It claims, for most user, there is no need to create a configuration file for X server unless the hardware cannot be detected properly. Unfortunately, the display in my desktop is terrible. I have NVIDIA GeForce 6100 nForce 430 vga card and a very old monitor, SUMSUNG SyncMaster 170N.
xfce4 and gnome failed to start. Only fvwm can work properly. But, the screen is ugly (stretched in vertical direction), I guess because of display resolution.
Server fatal error when run
# Xorg -configure
show the parameter of output (monitor)
xrandr: Failed to get size of gamma for output default
So, it seems I need to write the xorg.conf by myself. Luckily, the  uses the similar monitor as I have.
Create xorg.conf and copy it to /etc/X11
DisplaySize 338 270
Identifier “Default Screen”
Monitor “Samsung SyncMaster 170N”
As  did, I also get all the values for Monitor session from /var/log/Xorg.0.log
[ 87221.639] (II) NV(0): Supported detailed timing:
[ 87221.639] (II) NV(0): clock: 108.0 MHz Image Size: 338 x 270 mm
[ 87221.639] (II) NV(0): h_active: 1280 h_sync: 1328 h_sync_end 1440 h_blank_end 1688 h_border: 0
[ 87221.639] (II) NV(0): v_active: 1024 v_sync: 1025 v_sync_end 1028 v_blanking: 1066 v_border: 0
[ 87221.639] (II) NV(0): Ranges: V min: 56 V max: 76 Hz, H min: 30 H max: 81 kHz, PixClock max 145 MHz
[ 87221.639] (II) NV(0): Monitor name: SyncMaster
[ 87221.639] (II) NV(0): Serial No: HCHX418600
Note, the line Modes in section “Screen” is critical. It seems the tools failed to detected automatically, so it use 1280×1024 as its default resolution which leads the ugly display. So, I change the mode to 1024×768, which makes the display normal. But, the screen is off position – some portion is out of screen. By using the ‘Auto’ button in the monitor, it was adjusted to be perfect!!!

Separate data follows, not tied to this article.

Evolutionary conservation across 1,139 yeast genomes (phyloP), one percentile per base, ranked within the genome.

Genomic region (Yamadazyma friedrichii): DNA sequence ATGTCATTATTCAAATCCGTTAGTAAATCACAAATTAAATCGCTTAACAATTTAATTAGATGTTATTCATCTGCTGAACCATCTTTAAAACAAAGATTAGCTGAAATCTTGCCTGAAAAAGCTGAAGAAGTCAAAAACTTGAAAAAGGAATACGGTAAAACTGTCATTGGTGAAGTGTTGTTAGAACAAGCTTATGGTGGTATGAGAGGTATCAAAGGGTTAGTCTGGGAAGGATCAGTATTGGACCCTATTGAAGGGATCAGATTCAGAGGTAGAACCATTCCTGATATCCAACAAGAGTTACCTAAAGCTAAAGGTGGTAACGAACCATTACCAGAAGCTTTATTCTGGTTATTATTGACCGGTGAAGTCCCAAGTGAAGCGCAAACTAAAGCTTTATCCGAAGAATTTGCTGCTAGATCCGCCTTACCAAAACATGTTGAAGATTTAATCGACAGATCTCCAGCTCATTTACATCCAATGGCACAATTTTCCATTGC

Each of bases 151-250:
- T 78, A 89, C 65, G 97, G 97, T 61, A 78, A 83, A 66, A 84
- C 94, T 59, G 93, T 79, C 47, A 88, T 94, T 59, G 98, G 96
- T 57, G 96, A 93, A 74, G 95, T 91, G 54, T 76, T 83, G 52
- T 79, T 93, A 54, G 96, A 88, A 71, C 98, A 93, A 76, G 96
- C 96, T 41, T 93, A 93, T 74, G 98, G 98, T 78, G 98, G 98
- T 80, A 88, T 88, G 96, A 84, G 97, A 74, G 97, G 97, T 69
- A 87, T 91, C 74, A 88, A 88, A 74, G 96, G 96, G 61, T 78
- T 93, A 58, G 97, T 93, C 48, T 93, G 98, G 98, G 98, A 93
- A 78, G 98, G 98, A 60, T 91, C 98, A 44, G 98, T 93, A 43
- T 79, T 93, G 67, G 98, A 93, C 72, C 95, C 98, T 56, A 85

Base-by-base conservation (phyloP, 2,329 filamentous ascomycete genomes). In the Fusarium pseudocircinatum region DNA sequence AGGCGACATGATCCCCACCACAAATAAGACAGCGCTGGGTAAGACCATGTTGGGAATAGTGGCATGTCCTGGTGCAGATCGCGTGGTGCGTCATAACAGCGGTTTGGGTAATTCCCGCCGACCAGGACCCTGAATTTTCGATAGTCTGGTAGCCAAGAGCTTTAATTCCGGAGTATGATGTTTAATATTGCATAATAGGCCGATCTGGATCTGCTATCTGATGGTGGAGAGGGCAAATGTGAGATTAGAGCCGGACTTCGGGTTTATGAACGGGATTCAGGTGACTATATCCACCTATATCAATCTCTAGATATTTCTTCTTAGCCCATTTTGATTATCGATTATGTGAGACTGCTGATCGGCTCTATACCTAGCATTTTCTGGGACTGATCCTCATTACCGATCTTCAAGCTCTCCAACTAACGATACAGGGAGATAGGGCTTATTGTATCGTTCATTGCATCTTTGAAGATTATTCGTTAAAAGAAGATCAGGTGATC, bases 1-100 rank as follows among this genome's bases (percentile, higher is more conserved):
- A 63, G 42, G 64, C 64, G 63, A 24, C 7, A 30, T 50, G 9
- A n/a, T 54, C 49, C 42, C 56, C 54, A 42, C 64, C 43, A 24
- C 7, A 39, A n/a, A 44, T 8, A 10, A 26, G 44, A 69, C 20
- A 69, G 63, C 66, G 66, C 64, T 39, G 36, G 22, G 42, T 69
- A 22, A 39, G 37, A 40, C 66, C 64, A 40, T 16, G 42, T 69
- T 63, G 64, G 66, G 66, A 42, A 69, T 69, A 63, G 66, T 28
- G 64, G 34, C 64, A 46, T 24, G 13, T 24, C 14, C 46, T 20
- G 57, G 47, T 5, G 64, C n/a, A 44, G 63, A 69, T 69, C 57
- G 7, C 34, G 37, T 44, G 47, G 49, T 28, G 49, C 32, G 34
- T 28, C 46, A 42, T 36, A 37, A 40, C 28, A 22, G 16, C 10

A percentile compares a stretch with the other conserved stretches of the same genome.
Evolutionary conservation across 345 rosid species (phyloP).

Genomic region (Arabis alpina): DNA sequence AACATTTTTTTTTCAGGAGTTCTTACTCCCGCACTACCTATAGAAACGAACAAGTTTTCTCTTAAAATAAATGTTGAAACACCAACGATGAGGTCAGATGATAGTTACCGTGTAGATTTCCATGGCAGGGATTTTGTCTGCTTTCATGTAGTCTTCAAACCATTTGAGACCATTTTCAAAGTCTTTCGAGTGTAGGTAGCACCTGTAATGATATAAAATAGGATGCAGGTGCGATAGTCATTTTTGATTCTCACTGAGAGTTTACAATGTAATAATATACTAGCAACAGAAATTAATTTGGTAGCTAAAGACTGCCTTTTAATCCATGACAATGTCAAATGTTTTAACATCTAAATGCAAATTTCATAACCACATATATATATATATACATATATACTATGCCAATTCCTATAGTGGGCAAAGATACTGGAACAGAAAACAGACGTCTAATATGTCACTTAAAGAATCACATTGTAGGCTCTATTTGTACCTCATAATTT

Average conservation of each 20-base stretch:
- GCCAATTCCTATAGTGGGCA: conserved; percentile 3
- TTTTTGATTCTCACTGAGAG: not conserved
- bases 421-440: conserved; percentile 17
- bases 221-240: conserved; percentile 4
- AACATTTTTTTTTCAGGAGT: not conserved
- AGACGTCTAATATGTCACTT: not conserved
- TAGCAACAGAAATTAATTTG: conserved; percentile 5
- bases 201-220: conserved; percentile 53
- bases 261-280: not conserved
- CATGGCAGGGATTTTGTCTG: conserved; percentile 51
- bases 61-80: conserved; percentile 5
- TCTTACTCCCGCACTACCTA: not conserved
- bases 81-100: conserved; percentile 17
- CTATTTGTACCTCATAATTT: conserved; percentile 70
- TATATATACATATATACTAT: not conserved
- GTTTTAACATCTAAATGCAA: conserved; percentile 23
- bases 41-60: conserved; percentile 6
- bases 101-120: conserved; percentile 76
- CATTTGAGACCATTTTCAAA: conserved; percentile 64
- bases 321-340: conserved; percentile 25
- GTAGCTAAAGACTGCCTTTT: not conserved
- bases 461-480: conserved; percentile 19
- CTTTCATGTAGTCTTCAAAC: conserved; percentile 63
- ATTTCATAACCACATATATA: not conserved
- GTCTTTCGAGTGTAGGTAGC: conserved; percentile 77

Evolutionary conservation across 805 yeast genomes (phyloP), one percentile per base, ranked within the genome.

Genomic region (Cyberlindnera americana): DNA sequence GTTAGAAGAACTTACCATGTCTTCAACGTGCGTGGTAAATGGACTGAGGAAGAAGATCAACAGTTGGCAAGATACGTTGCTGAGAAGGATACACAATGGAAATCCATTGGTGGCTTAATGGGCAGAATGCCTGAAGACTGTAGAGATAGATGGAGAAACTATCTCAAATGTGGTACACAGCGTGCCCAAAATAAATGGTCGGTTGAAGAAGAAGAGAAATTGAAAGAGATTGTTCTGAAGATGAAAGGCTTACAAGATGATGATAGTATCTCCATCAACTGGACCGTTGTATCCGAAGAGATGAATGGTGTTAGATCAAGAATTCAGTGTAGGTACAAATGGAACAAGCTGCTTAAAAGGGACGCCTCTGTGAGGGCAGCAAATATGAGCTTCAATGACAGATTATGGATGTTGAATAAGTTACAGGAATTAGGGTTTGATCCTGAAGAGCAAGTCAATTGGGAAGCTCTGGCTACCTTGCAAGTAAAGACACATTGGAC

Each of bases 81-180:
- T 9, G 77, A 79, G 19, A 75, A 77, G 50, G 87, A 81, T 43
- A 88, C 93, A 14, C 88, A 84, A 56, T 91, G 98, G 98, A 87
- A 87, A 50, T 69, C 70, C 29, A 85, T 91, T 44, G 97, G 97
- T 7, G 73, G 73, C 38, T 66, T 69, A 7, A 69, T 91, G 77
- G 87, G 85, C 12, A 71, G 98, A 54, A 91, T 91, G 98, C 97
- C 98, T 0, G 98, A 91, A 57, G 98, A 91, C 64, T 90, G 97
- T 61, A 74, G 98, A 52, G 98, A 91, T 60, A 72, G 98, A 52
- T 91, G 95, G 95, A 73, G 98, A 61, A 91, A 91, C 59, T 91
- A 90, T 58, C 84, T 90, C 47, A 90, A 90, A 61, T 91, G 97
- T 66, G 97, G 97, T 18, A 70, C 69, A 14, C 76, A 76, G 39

fvwm (free version window manager) is a default window manager in OpenBSD, which is derived from twm. Once you select to install X windows when you are installing the system, you can run ‘startx’ to enter fvwm world.
Here are several things you need to know, most of which you can get from ‘man fvwm’ (this is one thing).
1. To initial, fvwm will search configuration file named .fvwmrc from user’s home directory, then /usr/X11R6/lib/X11/fvwm/
2. By editing the .fvwmrc file, you can customize the style or content of fvwm. For example, you can remove some utilities you are not using, such as ‘Xman’, ‘Xmag’ or other stuffs. Instead deleting those you are not using, it is always better to comment them using #, or put your personal .fvwm in your home directory. You can put it in effect immediately by ‘Restart fvwm’ in the menu ‘(Re)Start’.
3. To customer fvwm, you should really dive into the manual of fvwm. Run ‘man fvwm’, you can find everything you need. For example, you probably want to add the menu item, say ‘shutdown’ to the root menu. Then, you can use AddToMenu.
about fonts. Fvwm uses 4 different types of fonts, each of them could be
configured independently from the others:
*Font: font type associated to menus.
*WindowFont: as it name implies, the font used on window titles.
*IconFont: for the icon labels. If not present, Font is used.
*PagerFont: used for virtual consoles.
Regarding the fonts for window contents, they depend on the specific
application. For instance,
whatever_your_login_is$ xterm -fn 7x13bold
One more tip: if you do not like the xconsole when you startx. you can edit /etc/X11/xinit/xinitrc file to remove it. And also, you can add any other applications you want to start when you enter X window
# start some nice programs
xclock -geometry 50×50-1+1 &
xconsole -iconic &
xterm -geometry 80×24 &
fvwm || xterm